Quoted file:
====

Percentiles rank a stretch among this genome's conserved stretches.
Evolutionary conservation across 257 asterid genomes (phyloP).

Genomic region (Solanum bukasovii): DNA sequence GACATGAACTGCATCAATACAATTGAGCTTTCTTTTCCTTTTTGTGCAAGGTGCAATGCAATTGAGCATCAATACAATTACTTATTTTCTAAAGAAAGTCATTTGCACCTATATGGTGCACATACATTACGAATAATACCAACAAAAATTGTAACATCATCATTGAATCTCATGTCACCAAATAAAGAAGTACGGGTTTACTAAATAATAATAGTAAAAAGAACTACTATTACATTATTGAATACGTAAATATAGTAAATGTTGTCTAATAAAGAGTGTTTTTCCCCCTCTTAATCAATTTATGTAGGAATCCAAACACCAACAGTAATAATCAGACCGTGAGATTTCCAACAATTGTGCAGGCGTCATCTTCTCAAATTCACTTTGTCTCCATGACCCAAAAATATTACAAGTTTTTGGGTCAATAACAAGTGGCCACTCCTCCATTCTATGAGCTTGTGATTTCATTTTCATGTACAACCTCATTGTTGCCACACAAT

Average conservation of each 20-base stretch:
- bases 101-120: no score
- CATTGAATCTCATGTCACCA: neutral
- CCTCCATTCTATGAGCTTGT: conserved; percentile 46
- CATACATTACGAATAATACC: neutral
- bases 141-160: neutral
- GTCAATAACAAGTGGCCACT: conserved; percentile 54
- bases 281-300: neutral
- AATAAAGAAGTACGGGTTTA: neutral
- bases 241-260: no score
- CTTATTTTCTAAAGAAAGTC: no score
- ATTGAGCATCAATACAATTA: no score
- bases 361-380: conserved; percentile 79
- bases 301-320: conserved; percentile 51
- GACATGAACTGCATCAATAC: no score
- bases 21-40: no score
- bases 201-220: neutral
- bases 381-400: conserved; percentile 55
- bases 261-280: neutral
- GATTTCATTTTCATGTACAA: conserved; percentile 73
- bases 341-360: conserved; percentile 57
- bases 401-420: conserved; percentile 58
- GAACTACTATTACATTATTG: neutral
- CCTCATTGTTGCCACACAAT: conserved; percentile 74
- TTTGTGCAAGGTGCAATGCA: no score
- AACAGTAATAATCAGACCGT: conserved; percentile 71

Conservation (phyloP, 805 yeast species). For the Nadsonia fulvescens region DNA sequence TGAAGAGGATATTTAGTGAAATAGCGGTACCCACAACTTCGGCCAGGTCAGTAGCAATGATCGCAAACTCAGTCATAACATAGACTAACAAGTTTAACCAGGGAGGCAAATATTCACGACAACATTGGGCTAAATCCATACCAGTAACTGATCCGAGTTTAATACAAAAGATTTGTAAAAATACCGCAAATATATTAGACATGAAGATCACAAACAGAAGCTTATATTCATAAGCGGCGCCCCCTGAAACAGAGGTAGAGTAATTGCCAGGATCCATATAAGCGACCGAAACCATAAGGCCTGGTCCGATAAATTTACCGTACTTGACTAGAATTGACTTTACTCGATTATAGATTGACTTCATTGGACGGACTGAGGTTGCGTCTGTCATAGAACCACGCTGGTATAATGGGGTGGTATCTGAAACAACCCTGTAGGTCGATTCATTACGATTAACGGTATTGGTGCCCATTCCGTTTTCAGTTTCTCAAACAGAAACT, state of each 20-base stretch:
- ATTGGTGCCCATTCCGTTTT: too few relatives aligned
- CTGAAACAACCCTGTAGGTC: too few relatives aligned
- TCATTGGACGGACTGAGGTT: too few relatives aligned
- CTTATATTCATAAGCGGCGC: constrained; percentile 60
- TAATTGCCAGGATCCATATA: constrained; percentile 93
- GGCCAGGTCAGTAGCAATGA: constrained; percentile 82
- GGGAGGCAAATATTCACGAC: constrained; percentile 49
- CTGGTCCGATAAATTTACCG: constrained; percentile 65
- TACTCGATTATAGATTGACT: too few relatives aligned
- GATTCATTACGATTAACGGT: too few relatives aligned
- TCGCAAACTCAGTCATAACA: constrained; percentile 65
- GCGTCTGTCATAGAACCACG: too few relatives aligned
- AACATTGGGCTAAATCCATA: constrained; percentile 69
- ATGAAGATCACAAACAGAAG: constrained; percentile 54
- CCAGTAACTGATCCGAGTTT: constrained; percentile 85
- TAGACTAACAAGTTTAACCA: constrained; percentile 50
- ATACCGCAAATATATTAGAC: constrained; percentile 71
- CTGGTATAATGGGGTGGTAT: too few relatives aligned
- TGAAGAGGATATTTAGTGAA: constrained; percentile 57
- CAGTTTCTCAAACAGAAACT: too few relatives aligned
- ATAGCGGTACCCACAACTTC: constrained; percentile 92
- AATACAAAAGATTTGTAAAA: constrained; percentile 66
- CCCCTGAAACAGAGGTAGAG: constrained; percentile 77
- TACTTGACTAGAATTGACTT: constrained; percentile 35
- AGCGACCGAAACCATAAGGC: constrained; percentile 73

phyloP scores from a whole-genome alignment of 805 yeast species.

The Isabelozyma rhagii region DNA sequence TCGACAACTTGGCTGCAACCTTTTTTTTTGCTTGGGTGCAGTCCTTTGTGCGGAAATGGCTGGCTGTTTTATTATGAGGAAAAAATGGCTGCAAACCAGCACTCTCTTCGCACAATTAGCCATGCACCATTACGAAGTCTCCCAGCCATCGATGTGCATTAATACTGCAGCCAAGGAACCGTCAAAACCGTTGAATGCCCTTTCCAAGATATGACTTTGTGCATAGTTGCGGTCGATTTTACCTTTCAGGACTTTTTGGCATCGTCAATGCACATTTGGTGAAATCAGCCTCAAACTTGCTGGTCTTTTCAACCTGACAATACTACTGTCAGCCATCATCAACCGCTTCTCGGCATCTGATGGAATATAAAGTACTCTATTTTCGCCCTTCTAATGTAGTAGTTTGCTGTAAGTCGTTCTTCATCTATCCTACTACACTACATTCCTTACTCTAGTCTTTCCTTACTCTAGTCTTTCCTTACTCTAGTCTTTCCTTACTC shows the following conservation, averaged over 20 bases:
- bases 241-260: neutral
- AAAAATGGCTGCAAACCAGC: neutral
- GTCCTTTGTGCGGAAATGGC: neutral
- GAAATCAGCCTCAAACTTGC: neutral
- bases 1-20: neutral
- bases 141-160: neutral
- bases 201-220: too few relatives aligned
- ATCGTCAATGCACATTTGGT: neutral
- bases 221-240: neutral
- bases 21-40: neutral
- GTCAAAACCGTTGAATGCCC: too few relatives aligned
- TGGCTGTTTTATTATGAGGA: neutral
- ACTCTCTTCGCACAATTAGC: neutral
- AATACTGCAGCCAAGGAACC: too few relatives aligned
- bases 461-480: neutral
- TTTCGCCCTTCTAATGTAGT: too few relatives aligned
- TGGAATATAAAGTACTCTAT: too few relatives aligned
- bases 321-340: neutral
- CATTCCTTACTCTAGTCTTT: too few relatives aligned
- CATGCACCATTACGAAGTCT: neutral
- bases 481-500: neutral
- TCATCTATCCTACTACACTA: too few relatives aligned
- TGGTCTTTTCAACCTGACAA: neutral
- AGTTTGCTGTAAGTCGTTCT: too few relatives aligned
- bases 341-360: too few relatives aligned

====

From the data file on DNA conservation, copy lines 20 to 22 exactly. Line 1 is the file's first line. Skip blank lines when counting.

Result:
- bases 201-220: neutral
- bases 381-400: conserved; percentile 55
- bases 261-280: neutral